"Where else would you go when you have an ax to grind?"

Tuesday, May 31, 2005

Meals with militants reveal human face

Kevin Wood / Daily Yomiuri Staff Writer

Dining With Terrorists
By Phil Rees
MacMillan, 395 pp, 18.99 pounds

While he has yet to lunch with Osama bin Laden, British journalist Phil Rees has sipped and supped with a lot of people whose names figure on the watch or wanted lists of security services around the world.

Dining With Terrorists is a record of Rees' work covering insurgents, jihadists, guerrillas, militants and mujahideen from Ireland to Afghanistan, but it is much more than a simple chronicle of a reporter's brushes with bad guys. Rees uses his extensive firsthand experience of dealing with armed militants to examine the use, misuse and various interpretations of the term "terrorist."

BBC correspondent Rees has covered conflicts hot and cold all over the globe for the past 20 years. While Dining With Terrorists has its share of war stories and detailed frontline observations, Rees' real focus is examining the root causes of militant movements and trying to accurately portray the opposing sides in the world's many asymmetric conflicts.

The notion that one man's terrorist is another's freedom fighter comes through clearly as Rees records the motivations and justifications given by Egyptian and Algerian Islamists fighting repressive regimes, Basque nationalists seeking their own state and Afghan mujahideen battling first the Soviet Union and later the Taliban and the United States.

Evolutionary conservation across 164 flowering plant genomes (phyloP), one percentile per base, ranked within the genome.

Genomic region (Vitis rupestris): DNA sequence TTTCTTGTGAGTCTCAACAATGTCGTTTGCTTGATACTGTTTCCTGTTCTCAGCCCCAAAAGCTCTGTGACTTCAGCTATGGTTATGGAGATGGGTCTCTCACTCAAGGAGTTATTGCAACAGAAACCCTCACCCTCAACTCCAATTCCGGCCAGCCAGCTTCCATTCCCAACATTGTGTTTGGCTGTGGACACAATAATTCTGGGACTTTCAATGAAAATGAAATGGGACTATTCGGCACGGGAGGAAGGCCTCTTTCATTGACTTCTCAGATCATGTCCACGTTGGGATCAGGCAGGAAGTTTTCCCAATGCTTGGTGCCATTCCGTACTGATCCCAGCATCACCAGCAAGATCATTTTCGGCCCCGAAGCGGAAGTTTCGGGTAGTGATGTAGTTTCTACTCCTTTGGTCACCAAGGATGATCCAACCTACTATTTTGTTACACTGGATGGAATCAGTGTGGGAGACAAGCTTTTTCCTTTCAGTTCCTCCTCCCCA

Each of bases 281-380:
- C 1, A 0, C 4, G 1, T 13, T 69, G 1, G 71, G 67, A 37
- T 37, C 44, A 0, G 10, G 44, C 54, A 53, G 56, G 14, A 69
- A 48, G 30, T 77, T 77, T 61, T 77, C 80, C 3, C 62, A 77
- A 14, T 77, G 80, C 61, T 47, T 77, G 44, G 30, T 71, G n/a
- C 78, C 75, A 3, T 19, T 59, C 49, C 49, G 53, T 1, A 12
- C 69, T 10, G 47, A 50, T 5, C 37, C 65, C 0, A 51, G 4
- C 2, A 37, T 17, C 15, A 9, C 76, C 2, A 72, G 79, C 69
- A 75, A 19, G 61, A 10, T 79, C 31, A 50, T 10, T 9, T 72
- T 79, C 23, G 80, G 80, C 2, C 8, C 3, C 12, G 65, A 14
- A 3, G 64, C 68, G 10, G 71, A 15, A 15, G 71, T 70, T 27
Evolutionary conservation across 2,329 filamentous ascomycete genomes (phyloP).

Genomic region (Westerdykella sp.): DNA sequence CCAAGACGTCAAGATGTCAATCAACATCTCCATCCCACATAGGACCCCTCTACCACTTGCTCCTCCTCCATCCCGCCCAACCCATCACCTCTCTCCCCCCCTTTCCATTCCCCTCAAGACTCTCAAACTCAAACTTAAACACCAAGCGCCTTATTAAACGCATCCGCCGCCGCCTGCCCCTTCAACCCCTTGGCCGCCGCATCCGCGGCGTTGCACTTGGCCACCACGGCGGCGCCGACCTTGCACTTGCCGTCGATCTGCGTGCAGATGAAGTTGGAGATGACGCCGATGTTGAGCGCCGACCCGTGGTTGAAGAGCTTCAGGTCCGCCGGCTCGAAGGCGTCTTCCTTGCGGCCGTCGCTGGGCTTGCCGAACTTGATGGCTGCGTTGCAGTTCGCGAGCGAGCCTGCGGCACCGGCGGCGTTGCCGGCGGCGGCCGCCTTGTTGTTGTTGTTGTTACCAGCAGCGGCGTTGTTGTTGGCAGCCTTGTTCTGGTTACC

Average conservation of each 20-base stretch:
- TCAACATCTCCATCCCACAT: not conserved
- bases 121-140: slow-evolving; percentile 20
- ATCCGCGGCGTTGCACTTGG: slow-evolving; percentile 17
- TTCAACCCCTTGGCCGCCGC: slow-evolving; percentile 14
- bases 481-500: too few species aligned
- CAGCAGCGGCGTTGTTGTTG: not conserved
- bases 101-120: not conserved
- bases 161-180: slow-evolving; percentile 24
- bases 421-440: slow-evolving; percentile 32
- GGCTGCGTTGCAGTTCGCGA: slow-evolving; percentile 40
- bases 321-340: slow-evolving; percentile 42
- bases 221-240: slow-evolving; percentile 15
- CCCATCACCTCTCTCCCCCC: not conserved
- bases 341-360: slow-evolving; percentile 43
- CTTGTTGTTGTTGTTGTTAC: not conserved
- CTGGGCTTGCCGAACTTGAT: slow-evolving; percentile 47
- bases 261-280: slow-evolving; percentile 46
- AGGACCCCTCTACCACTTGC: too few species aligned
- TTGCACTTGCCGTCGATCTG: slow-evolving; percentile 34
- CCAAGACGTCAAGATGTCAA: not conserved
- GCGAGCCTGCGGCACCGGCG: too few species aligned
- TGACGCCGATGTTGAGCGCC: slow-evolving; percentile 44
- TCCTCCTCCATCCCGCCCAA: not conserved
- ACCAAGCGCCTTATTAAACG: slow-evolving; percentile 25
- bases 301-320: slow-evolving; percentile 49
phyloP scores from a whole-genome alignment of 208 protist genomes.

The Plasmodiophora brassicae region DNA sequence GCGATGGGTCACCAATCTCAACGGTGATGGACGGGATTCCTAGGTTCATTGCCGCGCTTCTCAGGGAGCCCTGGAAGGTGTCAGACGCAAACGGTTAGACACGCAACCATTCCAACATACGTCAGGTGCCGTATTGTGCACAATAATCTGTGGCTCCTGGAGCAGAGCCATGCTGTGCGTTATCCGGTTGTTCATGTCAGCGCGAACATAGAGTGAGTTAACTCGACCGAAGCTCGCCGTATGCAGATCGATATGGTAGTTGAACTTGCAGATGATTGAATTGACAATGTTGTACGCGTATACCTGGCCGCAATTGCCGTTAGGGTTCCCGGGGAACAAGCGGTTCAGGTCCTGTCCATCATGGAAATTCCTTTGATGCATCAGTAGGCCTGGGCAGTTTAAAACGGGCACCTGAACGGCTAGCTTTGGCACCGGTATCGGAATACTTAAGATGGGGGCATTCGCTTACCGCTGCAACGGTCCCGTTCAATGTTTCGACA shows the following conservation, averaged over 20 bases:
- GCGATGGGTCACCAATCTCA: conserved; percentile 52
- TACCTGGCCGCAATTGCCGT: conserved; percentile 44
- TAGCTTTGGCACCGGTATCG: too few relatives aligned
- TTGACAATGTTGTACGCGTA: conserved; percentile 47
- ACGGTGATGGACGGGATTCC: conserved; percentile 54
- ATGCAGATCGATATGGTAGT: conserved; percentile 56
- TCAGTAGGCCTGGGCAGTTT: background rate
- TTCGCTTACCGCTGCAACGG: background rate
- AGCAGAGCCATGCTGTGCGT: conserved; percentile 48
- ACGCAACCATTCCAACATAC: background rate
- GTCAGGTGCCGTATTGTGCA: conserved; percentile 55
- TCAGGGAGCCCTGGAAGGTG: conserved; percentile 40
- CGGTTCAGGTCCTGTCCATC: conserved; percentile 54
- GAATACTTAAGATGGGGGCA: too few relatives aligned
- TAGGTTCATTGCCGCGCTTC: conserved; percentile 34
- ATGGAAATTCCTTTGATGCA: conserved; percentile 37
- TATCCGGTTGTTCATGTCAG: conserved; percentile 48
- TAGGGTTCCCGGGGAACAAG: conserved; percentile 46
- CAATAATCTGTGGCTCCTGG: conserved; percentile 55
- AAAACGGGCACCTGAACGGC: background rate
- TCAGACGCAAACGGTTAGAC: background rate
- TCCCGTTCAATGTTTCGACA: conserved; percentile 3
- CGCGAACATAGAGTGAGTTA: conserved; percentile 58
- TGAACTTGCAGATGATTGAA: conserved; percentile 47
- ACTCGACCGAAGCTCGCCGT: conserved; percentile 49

Along the way, Rees shares rum with Colombian Marxist guerrillas, tea and cakes with Hamas jihadists and fruit brandy with Kosovar and Serb nationalists in Kosovo.

Rees illustrates how the heavy-handed "war on terror" and the Manichean pronouncements of the White House have been used by oppressive regimes to crush legitimate dissent, driving the marginalized and repressed to take up arms. Most importantly, Rees reminds us that those who take up the gun are not the faceless, raving maniacs that mainstream media and government propagandists often portray them as, but human beings with thoughts, feelings, memories and desires. To paraphrase cartoonist Walt Kelly, Rees has met the enemy, and he is us.

Copyright 2005 The Yomiuri Shimbun

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